Details of the book on QAnon connections and false lawsuits Donald Trump and the challenge to the Georgia election

Washington - Two veteran investigative journalists who spent two years investigating then-President Donald Trump's alleged conspiracy to overturn the 2020 election in Georgia wrote a new book that called Georgia "ground zero for what was arguably the most anti-democratic plot in American history."

Last week, Michael Isikoff and Daniel Klaidman's book, "Find Me the Votes: A Hard-Charging Georgia Prosecutor, a Rogue President, and the Plot to Steal an American Election," was released amid widespread coverage of its revelations, which shed new light on how the plot allegedly went nationwide and Fulton County District Attorney Fani Willis's investigation into it.

Trump and 14 co-defendants, including former White House top of staff Mark Meadows and attorney Rudy Giuliani, deny wrongdoing. Four more defendants charged by a Fulton County jury on Aug. 14, 2023, including former Trump legal advisers Sidney Powell and Jenna Ellis, have pled guilty for their collaboration. Unset trial date.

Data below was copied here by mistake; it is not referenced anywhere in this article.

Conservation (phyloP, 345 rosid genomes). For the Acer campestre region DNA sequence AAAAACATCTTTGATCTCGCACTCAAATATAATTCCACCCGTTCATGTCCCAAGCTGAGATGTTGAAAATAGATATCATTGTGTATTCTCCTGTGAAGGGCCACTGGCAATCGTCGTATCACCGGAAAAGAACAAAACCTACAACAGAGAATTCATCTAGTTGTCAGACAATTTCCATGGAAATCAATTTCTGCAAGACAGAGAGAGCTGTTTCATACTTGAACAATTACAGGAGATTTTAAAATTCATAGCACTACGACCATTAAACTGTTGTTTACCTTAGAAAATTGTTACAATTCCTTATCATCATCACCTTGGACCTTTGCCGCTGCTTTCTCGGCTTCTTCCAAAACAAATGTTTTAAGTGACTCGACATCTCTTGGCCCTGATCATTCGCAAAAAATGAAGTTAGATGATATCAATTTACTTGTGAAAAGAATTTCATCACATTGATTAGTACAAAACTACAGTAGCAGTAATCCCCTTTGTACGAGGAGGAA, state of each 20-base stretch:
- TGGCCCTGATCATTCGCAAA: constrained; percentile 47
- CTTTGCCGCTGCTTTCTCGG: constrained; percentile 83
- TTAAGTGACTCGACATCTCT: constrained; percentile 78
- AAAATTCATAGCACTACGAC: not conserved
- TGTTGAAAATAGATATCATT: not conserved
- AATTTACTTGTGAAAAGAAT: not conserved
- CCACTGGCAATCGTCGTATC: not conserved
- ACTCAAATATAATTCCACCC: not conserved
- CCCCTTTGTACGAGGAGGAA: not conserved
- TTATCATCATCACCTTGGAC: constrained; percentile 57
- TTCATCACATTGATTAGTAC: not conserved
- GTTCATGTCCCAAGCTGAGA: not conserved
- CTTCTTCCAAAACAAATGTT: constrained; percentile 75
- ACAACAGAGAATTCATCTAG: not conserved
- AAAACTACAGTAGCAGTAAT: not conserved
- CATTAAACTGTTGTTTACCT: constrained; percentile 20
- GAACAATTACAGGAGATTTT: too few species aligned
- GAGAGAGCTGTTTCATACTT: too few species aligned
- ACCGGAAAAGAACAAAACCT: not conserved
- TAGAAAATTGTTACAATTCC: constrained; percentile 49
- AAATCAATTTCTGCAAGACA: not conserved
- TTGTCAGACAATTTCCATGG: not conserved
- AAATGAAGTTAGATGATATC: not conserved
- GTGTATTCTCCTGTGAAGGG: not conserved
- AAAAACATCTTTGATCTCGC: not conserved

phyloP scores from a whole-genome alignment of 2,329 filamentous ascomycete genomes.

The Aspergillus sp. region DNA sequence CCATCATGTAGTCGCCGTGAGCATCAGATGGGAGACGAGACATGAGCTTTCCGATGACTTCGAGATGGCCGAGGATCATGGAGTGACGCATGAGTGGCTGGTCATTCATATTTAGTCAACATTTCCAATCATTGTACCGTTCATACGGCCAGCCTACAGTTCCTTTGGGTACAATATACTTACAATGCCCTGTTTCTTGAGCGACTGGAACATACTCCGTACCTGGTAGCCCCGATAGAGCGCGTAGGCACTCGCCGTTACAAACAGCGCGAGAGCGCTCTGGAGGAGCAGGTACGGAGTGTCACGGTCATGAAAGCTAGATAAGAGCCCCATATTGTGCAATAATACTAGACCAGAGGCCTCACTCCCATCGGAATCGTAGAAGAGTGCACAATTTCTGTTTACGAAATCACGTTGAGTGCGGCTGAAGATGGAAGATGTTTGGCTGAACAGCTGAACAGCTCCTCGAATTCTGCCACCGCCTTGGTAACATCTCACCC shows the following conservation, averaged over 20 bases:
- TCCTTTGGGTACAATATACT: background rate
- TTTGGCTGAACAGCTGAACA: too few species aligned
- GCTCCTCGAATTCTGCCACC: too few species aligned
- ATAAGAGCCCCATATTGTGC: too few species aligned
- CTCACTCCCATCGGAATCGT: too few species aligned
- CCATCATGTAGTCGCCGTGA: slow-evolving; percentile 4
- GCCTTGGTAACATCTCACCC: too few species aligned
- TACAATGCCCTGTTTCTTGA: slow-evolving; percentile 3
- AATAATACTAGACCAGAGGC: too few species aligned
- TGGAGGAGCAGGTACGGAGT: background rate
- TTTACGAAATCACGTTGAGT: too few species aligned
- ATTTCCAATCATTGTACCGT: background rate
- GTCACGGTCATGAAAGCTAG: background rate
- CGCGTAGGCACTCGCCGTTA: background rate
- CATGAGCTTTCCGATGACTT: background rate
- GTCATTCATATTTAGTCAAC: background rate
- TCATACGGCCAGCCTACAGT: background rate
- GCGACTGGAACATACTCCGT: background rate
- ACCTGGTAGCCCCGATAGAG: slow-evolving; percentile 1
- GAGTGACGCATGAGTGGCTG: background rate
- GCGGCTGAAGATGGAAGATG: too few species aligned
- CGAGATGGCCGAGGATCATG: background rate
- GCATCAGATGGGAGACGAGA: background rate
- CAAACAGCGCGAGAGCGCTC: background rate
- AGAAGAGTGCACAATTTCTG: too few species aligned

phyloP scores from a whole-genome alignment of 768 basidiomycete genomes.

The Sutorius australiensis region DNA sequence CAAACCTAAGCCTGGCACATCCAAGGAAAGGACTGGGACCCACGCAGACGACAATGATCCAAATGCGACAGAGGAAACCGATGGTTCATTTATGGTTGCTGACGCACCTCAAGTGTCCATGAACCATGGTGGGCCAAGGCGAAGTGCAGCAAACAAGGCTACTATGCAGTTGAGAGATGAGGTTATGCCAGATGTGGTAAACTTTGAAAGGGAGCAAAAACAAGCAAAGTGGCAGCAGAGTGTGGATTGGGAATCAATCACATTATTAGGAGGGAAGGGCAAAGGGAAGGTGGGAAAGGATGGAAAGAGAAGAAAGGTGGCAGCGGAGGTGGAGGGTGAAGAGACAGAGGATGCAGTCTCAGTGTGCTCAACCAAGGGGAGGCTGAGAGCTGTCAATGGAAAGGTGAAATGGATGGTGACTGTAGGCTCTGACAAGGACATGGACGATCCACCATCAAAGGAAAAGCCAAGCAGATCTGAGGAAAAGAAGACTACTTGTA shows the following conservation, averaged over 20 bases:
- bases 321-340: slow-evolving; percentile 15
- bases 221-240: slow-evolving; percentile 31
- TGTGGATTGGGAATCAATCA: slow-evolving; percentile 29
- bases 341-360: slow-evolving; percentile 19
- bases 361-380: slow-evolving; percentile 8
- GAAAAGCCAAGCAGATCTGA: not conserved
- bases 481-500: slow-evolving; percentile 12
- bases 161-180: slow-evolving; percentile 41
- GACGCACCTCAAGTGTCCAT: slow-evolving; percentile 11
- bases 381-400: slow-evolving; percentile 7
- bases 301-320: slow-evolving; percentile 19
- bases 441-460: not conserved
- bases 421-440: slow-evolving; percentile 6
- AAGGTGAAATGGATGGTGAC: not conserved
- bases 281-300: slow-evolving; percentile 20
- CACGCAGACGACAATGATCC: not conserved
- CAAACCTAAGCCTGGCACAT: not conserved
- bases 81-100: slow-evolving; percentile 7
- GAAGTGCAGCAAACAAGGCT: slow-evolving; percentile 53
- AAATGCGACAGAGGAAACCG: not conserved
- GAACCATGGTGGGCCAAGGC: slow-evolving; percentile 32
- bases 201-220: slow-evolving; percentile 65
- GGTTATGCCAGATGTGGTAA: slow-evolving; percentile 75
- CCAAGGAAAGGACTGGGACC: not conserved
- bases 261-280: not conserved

After reading the book and interviewing Isikoff and Klaidman, USA TODAY identified the book's 11 most significant unique takeaways. Many of the names below were unavailable for comment when USA TODAY contacted them.

Powell, an election lawyer who falsely claimed voter fraud, didn't merely arrange break-ins at election offices nationwide to take voting machines and software to prove that secret computer algorithms had shifted votes from Trump to Biden. She also reportedly wrote "hunting licenses," a code phrase for preemptive presidential pardons that then-President Trump may offer to break-in operators.

According to Isikoff and Klaidman, the QAnon conspiracy cult affected Trump's 2020 election falsehoods more than previously recognized. They alleged Georgia lawyer Lin Wood, a leading Trump legal advocate, was a QAnon member who promoted its allegations of a global conspiracy of high-level government pedophiles aiming to overthrow Trump.

Wood had “stop the steal” strategy sessions at Tomotley Plantation, his South Carolina plantation, with Powell, former Trump national security advisor Mike Flynn, and Zoom, a Qanon leader whose internet bulletin board started the movement. The writers claimed that Trump encouraged them by stating, “Go knock ‘em dead,” in a taped phone discussion with Wood and Powell. The writers said that Watkins, who was in Japan at the time of the meeting, could not be reached for comment. Wood and Powell did not reply to demands for a response from their attorneys.

Trump attorneys may have known some of their voter fraud claims were frivolous and filed them to stir controversy. Wood emailed Powell on Nov. 11, 2020, “I have so much data for you. But we won't need it. We only need to seem litigious. Ha!”

Keep an eye out for more updates!